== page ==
A pastry shop moved into Steeplegate Mall food court – wait, it moved  “into” the food court?

  • Owner and baker Domenic Ciolino works behind the counter at Terrasini Pastry Shop in the food court of Steeplegate Mall in Concord on Wednesday, Sept. 20, 2017. (ELIZABETH FRANTZ / Monitor staff) Elizabeth Frantz—Monitor staff

  • Owner and baker Domenic Ciolino serves a customer at Terrasini Pastry Shop in the food court of Steeplegate Mall. Elizabeth Frantz / Monitor staff

  • Terrasini Pastry Shop owner Domenic Ciolino and Steeplegate Mall’s food court are reflected off the oven as Ciolino bakes a batch of cookies. Photos by Elizabeth Frantz / Monitor staff

  • Owner and baker Domenic Ciolino removes the last crumb cake from the display case at Terrasini Pastry Shop in the food court of Steeplegate Mall in Concord on Wednesday.

Monitor Staff
Sunday, October 01, 2017

Domenic Ciolino generally gets one reaction when people learn he moved his pastry shop from Union Street in Laconia to the food court at Steeplegate Mall.

“ ‘What, are you crazy?’ That’s the reaction: ‘Are you crazy?’ ” said Ciolino. “I had two people here yesterday say, ‘What is wrong with you? Why are you in the mall? The mall is dying!’ ”

The reaction is understandable. Ciolino can see six empty storefronts when standing behind his counter at Terrasini Pastry Shop, including a vape shop that shut suddenly last month. Earlier in the year, before Basil’s Pizza opened, the only eatery left in the once-bustling food court was a Dunkin’ Donuts.

But in the five weeks since Terrasini Pastry opened next to the VI Party Rental entertainment center, selling Italian pastries and some sandwiches, Ciolino says the mall doesn’t seem dead to him.

“My sales are probably four times what we did in Laconia,” he said Thursday.

This is impressive partly because he hasn’t even installed a sign yet.

“Most of my customers, I was kind of surprised, are not here shopping in the mall – they come in specifically for me; they know it’s an Italian bakery and want to see it,” he said.

If this holds up and others follow suit, then Steeplegate Mall might see a transition being touted in some places: from a food court to a “food hall,” filled not with franchised fast-food outlets designed to quickly placate shoppers but with a wider variety of food-oriented shops, often independently owned, that are attractions in themselves.

Competition from e-commerce and shoppers’ return to downtown streets has left many malls struggling, including the 480,000-square-foot Steeplegate, which defaulted on its loans in 2014 and was taken over by the bank, then sold to a New York retail-property firm in 2016 for $10.3 million, a fraction of the its valuation just two years earlier of $83 million.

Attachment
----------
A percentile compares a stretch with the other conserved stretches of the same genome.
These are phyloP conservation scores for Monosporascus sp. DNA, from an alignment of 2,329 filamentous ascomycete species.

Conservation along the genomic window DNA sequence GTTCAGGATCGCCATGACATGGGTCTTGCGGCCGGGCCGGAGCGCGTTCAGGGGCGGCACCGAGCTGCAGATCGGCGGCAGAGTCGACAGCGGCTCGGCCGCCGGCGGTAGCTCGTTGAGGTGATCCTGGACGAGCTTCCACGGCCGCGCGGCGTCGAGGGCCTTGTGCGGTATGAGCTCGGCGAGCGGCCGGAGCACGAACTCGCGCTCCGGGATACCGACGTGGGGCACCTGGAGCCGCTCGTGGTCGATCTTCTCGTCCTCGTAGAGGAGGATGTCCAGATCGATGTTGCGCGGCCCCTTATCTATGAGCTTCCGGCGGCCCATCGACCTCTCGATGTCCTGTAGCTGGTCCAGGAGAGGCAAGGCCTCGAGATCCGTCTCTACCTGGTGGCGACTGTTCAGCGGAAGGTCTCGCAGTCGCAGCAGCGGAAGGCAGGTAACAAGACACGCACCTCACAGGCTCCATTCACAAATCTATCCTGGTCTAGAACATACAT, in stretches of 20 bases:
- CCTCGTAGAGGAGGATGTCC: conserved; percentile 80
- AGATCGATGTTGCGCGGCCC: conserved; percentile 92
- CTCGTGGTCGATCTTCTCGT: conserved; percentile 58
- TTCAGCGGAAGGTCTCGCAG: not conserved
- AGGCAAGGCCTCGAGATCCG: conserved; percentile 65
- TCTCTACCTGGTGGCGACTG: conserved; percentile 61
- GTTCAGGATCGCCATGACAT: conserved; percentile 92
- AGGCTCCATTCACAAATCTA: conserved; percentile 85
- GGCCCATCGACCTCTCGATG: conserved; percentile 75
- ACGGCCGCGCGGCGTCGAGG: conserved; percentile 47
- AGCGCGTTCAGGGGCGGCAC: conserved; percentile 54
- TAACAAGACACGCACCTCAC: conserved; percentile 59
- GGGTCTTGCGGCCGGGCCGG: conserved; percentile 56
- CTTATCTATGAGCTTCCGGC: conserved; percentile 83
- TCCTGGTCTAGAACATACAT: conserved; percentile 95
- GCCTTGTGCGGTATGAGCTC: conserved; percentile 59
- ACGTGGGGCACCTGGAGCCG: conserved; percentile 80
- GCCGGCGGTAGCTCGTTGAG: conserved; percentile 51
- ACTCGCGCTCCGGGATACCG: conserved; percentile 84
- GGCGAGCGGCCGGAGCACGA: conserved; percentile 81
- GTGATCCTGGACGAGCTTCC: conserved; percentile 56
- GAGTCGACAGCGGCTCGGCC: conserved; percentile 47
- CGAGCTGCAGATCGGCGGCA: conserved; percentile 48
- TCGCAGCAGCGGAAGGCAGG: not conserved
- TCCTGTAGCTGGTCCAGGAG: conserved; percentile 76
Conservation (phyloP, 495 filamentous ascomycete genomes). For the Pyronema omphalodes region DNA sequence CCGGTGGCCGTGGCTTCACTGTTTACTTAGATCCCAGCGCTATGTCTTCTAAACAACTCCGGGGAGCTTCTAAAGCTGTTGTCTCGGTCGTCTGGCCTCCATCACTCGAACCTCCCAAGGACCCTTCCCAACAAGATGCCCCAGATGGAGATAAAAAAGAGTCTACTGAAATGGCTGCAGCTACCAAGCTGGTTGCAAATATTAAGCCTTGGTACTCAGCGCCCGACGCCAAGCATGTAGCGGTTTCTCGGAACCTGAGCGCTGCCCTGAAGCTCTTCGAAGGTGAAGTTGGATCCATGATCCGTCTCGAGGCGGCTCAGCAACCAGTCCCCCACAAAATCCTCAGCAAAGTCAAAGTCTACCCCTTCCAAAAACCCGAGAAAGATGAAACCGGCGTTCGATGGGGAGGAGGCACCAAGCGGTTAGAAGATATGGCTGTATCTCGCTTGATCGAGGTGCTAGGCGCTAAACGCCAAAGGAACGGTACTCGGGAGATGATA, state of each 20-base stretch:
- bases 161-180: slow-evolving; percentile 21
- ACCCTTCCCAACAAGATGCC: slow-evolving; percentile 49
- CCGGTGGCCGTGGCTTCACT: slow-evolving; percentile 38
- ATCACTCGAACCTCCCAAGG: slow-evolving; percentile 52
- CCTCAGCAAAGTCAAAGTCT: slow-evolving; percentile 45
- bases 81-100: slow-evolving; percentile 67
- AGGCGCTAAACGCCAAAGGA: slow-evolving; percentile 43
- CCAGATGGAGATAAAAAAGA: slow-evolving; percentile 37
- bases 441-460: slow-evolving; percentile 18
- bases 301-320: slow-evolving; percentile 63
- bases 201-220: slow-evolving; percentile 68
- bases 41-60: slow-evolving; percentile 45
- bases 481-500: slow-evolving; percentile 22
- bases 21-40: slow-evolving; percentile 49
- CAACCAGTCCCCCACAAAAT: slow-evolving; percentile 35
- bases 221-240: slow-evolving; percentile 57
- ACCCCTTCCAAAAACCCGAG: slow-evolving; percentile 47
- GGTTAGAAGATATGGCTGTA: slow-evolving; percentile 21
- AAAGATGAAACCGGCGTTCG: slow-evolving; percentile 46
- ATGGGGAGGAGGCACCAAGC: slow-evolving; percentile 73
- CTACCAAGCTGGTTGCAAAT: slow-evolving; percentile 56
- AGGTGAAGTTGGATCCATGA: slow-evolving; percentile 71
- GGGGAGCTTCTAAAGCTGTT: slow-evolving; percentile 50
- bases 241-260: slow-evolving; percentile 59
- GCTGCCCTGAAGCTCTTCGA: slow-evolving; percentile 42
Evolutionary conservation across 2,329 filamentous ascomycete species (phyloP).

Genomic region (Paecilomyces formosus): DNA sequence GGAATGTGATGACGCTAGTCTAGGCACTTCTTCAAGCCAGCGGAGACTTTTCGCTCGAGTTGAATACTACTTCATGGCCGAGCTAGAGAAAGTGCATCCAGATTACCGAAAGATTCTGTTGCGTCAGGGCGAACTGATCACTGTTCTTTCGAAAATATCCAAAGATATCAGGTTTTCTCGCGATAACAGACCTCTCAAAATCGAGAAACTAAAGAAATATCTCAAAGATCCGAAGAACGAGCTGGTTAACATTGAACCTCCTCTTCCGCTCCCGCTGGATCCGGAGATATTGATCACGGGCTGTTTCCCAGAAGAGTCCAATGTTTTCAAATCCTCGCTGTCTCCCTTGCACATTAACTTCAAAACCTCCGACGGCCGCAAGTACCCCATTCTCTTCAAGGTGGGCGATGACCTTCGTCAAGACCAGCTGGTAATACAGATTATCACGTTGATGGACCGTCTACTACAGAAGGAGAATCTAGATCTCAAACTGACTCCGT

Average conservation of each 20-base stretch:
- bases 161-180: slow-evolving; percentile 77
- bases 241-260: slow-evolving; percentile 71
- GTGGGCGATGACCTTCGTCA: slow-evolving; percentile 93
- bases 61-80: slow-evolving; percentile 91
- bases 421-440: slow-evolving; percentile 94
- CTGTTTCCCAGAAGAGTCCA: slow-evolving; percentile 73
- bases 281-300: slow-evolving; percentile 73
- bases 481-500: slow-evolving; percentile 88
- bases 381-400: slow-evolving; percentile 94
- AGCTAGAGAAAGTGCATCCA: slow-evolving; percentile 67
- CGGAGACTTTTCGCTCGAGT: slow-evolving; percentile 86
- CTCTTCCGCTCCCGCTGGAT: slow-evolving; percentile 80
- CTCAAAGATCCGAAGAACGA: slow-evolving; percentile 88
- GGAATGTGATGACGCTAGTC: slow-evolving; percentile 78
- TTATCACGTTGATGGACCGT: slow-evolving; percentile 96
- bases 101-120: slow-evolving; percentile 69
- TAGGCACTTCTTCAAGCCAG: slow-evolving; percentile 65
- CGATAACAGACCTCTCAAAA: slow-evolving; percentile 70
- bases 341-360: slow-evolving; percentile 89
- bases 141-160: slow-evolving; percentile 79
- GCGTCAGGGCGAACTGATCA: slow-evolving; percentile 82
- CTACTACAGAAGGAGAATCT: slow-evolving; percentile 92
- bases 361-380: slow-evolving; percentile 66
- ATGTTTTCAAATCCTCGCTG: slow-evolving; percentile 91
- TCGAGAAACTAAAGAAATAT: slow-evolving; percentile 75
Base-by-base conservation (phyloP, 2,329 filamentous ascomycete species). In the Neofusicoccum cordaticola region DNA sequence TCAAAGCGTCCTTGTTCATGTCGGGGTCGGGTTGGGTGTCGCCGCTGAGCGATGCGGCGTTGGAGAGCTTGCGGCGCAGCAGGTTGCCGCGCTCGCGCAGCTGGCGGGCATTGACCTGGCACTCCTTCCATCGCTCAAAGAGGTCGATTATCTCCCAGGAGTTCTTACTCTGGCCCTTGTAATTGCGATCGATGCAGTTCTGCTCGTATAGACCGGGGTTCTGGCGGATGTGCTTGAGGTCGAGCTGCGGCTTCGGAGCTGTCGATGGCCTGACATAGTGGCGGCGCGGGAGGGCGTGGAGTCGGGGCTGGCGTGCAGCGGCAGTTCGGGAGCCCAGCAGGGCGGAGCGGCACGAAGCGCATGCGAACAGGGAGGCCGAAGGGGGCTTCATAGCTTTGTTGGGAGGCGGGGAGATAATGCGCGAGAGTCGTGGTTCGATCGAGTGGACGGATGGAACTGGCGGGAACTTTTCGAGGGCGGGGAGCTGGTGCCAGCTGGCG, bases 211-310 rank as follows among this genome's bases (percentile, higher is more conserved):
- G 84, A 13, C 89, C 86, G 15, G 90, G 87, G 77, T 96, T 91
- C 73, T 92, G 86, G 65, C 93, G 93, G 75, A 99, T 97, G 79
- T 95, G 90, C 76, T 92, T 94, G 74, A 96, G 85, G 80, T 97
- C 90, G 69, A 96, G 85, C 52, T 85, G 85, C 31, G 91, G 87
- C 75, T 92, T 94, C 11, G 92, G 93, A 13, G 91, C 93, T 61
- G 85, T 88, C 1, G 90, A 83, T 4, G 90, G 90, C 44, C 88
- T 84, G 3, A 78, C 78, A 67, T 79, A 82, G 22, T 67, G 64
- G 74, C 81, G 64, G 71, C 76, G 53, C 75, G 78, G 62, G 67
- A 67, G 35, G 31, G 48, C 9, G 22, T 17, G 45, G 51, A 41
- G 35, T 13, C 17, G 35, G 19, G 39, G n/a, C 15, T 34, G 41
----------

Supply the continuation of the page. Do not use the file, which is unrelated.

With food halls, malls seek to flip the old business model, in which people came to shop and ate as an afterthought. Instead, they hope to lure people in to eat, who will then shop as an afterthought.

It’s part of a push by the mall industry to replace fading brick-and-mortar stores with more experience-related establishments.

Ciolino’s neighbor, VI Party Rental, is a good example: It features bounce houses, laser tag, inflatable sumo suit fighting, and other ways to spend some enjoyable time, selling people an experience rather than an item.

Also in this category is Hatbox Theater, a live theater that moved into the defunct Coldwater Creek store in March 2016.

There’s no guarantee this will work, of course. In fact, the 800-square-foot space that Terrasini Pastry Shop rented made a food hall-like transition once before, without success. It started as a franchised D’Angelo’s sandwich shop, but was later turned into Cranberries: Food for Life, an independent, organic sandwich shop that didn’t last.

If Steeplegate Mall is thinking of going the food hall route, they’re keeping it a secret: A woman who answered the phone at the management office, who declined to give her name, would say only that the mall wishes Terrasini well. Ciolino says he approached them, not the other way around.

Lum Hajdari, owner of Basil Pizza, opened his eatery because he’s familiar with the mall, having run the ISmartFix cell-phone repair kiosk for three years, and knew that customers wanted some food.

“It’s been okay,” he says of business since he started in the spring. “We need more choices. The mall needs to be doing more advertising. We need more people in the mall.”

The experience has been positive enough that Hajdari is opening a creperie – however, he’s doing it in the Mall of New Hampshire in Manchester.

As for Ciolino, he says the per-square-foot rent at the mall is about the same as he paid in Laconia but his overhead is lower.

“I don’t have to deal with bathrooms, with washing windows and shoveling the driveway or the walkway out front, cleaning the tables off and washing the floors out in the public space,” he said. “The mall handles all that.”

Ciolino says he did look at Main Street in Concord, which would seem a more obvious location for a specialty pastry shop, but couldn’t find a location that already had the right kitchen equipment installed.

“I was looking for someplace I would go in and open. I didn’t want to build out, spend a lot,” he said. “Here I’ve got a hood, a walk-in refrigerator, three-bay sink, water heater.”

In fact, he says he’s already thinking of expanding because his place is too small for him to display and sell soup.

“The whole mall idea started as something as a joke,” he admits. “But you know, for me it works perfect.”

(David Brooks can be reached at 369-3313 or dbrooks@cmonitor.com or on Twitter @GraniteGeek)